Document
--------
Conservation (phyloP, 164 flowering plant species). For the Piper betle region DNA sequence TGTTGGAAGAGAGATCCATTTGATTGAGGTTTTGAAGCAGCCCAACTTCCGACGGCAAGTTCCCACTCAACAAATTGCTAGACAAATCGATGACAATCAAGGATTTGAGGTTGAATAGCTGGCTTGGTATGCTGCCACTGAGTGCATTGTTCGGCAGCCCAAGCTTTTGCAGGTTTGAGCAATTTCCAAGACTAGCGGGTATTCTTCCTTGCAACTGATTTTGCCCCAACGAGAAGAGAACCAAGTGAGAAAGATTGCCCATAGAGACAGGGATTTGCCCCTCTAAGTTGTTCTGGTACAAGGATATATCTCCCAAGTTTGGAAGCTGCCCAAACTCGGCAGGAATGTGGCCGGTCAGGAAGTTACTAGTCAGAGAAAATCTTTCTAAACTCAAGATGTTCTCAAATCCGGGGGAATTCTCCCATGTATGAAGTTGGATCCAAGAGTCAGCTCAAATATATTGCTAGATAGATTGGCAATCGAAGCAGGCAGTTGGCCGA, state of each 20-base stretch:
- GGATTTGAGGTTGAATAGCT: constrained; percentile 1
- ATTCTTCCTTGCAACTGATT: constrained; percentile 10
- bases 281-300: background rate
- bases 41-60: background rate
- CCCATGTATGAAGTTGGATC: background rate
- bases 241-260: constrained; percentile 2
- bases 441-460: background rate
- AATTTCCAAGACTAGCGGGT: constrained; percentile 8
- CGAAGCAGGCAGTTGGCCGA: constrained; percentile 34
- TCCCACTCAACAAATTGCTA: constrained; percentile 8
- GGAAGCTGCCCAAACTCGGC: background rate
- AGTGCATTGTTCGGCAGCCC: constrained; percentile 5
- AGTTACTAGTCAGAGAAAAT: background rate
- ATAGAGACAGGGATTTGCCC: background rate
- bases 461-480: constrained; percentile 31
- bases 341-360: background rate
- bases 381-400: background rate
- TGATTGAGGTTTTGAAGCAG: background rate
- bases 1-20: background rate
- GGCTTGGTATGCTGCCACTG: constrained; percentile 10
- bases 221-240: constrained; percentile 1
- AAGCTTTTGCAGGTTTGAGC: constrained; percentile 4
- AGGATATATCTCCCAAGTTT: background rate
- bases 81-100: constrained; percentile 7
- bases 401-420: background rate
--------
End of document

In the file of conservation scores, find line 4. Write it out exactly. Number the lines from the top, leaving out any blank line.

- bases 281-300: background rate